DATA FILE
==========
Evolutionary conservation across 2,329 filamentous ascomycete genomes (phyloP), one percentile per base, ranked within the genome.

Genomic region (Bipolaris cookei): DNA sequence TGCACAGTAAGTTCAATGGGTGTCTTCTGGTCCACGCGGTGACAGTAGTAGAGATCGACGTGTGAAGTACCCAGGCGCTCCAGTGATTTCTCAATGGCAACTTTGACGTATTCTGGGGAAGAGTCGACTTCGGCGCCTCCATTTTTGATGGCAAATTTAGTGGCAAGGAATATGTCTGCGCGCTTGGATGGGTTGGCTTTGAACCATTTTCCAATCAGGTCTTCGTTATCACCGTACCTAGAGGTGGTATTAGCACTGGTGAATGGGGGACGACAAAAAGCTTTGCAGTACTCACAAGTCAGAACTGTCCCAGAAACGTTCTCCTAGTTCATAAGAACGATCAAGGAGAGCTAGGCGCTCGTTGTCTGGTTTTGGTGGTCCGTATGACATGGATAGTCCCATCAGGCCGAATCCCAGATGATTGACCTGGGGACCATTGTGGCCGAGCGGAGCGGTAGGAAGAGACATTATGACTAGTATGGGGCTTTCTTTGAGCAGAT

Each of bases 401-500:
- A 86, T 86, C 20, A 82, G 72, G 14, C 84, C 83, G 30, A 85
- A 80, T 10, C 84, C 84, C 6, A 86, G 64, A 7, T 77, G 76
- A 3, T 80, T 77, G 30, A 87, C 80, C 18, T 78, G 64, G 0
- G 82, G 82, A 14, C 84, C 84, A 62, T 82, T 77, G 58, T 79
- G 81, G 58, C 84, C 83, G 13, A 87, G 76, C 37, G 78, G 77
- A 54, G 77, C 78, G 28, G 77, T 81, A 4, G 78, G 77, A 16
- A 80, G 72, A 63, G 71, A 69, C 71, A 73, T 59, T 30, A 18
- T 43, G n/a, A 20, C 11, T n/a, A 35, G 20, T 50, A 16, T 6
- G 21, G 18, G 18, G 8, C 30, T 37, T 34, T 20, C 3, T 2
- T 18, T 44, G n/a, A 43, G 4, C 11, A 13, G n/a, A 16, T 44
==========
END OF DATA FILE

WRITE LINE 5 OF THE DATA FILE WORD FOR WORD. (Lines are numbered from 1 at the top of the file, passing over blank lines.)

- A 80, T 10, C 84, C 84, C 6, A 86, G 64, A 7, T 77, G 76